The Shreveport-Bossier Convention and Tourist Bureau is encouraging locals to "think like a tourist" and get out to visit some of our area's attractions.

During National Travel and Tourism Week May 1-7, nearly 20 discounts are being offered as part of the 'Be a Fan of Shreveport-Bossier' campaign. Chris Jay with the tourist bureau says you can learn more about it on the website

"I stress that website, because we're giving away a bunch of free stuff on that website, and we also have a bunch of discounts to incredible local attractions," Jay said. "Buy one, get one free bowling at Holiday Lanes, or 50% off of flyboarding out on Cypress Black Bayou, or you name it."

Jay said the whole point is to get locals to go out and discover some attractions they haven't been to yet, and to enjoy all our area has to offer. He said the same people who are saying there's nothing to do in Shreveport-Bossier have never been to some of the popular places like the Louisiana State Exhibit Museum, Sci-Port or the Marlene Yu Museum, which is new in Shreveport.

"We're taking this opportunity to say...please, go out there. Now's the time. Get out there and see your community," Jay said. "Don't just kind of talk about or keep it on the back burner, there's a lot of great stuff happening."

The Marlene Yu Museum usually charged $10 for adult adimssion, but through the special discount program, admission is free if you download the deals through the Be a Fan website.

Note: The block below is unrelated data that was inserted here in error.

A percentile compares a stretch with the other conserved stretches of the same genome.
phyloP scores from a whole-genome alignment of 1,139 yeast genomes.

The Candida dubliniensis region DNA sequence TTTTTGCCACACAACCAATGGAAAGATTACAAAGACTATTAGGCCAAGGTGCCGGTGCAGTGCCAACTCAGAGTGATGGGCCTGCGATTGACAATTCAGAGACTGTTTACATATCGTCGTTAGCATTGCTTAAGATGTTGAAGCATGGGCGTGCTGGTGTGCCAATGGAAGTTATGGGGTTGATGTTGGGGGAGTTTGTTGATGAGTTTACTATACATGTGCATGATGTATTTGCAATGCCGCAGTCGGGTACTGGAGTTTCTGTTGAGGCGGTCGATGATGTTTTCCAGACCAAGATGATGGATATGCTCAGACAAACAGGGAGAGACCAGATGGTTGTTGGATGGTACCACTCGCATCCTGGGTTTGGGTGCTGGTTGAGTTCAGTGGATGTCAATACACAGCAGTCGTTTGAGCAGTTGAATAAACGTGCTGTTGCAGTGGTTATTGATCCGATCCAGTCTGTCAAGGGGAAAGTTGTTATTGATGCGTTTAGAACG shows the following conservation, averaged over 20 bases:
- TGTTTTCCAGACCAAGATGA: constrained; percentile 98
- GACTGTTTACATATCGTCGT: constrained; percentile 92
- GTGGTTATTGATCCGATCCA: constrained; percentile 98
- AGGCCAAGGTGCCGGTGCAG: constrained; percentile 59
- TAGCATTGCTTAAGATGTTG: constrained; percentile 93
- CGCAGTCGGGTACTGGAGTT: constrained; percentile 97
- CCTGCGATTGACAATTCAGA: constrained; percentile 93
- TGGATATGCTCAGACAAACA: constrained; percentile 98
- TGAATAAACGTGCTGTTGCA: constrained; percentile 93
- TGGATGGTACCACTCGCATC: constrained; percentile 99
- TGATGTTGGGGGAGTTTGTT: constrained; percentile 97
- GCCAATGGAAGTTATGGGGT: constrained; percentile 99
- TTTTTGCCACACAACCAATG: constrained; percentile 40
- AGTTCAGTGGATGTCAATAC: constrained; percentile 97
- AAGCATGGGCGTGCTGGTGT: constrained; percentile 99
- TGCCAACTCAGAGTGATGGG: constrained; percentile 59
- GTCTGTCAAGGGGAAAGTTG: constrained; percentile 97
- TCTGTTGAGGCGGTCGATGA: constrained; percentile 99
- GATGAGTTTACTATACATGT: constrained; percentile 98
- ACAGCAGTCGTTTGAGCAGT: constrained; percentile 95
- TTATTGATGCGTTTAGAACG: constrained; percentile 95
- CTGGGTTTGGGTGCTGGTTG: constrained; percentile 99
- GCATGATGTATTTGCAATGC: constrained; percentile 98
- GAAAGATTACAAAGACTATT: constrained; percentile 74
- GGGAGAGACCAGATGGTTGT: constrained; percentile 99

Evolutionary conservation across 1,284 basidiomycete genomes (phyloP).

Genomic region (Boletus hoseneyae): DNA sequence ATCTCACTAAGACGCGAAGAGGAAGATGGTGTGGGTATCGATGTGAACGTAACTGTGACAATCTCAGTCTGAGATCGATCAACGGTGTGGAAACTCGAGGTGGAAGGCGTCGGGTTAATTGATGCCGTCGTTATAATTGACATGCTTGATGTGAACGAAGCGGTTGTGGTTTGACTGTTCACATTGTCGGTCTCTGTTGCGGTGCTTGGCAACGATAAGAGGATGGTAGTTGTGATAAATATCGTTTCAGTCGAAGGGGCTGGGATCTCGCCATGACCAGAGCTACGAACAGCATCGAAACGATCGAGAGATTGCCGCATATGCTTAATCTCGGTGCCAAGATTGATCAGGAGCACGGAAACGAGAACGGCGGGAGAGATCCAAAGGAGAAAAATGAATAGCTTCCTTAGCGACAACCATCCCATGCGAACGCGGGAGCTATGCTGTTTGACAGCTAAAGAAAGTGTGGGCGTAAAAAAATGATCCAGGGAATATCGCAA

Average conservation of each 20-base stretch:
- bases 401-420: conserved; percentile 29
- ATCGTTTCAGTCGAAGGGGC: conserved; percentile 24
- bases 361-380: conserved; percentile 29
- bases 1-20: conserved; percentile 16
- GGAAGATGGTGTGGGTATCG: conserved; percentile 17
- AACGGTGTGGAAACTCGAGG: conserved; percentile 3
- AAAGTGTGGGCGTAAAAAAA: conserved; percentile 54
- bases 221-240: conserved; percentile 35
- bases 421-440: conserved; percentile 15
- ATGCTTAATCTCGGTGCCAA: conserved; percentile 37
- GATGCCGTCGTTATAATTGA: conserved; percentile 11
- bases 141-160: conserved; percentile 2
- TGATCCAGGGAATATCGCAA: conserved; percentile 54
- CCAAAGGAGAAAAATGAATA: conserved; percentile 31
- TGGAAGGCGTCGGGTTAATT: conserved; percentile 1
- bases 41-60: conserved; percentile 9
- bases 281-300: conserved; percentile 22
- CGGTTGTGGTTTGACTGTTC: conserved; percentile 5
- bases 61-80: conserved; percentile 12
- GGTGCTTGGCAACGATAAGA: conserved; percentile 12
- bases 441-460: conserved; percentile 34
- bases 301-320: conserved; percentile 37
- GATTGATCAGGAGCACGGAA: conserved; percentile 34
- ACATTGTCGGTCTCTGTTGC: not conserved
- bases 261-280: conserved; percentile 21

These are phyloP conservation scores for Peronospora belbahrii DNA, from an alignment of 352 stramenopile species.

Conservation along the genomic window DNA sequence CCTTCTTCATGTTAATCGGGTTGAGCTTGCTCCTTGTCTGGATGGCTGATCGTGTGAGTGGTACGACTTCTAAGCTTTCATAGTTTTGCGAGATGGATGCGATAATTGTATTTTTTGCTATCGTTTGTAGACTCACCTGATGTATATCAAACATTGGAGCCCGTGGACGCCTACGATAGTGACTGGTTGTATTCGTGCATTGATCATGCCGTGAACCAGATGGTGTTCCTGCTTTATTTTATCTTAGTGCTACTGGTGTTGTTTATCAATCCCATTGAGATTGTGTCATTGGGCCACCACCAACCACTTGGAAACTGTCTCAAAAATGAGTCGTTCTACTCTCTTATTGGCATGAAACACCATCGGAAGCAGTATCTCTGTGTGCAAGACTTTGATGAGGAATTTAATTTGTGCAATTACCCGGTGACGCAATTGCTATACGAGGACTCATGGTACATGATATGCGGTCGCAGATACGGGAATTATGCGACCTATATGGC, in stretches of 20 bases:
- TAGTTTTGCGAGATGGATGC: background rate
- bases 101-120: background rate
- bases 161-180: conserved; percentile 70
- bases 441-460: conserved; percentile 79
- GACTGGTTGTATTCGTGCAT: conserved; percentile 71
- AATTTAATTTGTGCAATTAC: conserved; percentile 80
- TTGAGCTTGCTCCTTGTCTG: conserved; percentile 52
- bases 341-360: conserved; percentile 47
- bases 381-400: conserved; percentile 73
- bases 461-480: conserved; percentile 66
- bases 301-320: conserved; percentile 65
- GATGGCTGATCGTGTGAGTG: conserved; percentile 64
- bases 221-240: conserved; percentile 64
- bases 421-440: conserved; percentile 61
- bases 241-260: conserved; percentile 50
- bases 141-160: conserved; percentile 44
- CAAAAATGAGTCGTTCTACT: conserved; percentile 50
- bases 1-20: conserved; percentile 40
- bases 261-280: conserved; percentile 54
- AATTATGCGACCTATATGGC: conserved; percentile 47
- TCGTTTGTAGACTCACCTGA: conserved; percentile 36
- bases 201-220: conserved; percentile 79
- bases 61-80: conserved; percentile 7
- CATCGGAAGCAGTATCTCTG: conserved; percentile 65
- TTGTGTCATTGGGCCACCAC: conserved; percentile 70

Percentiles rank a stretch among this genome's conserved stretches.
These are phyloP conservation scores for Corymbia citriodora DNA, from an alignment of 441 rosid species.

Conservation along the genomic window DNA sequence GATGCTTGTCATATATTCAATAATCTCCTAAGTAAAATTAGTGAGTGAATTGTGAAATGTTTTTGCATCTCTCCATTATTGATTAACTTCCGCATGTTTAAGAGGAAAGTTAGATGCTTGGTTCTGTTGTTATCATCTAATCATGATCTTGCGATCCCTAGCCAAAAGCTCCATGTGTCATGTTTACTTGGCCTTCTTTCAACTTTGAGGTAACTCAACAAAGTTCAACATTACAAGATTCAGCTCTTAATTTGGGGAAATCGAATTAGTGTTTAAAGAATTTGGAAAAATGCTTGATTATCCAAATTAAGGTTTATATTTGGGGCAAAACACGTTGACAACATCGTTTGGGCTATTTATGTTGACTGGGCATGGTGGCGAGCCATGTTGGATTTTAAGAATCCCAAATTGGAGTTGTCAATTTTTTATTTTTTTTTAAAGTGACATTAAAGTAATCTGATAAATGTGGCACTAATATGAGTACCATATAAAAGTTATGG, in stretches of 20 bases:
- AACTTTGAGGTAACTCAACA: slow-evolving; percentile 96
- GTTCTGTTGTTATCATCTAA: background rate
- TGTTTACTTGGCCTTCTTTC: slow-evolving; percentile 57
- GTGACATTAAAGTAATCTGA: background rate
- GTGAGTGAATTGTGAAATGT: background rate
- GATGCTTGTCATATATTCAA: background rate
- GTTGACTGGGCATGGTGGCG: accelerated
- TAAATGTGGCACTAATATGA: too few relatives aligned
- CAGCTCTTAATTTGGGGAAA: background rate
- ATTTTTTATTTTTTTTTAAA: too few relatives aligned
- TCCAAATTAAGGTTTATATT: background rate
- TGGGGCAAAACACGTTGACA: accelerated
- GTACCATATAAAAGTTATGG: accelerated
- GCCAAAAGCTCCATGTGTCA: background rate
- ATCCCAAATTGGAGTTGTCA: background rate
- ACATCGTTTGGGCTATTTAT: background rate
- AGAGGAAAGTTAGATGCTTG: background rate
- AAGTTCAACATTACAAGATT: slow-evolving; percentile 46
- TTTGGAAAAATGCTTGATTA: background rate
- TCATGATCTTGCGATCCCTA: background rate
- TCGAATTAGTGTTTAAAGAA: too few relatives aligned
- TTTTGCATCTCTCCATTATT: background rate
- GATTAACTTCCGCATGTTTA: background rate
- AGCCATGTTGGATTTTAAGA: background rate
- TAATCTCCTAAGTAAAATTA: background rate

Another attraction Jay recommends is the Gardens at the American Rose Center. He said the roses are in full bloom now, so it's a great time to go. And he said craft beer has exploded in our area, so -- if you're of age -- you might stop by Great Raft, Flying Heart or Red River Brewing and sample their selections. Of course, we can't forget about the Louisiana Boardwalk. Jay said that's a regional destination for people from all over.

A big news conference will be held at 10 a.m. Monday, May 2, at Sci-Port. The mayors of Shreveport and Bossier City are expected to be there. It's designed to give people a better understanding about the economic power of the tourism and hospitality industry.

"We're talking about thousands of jobs, we're talking about millions and millions of dollars, and huge tax receipts for our community," said Jay. "That's money that locals don't have to pay in taxes because they're being left behind by visitors."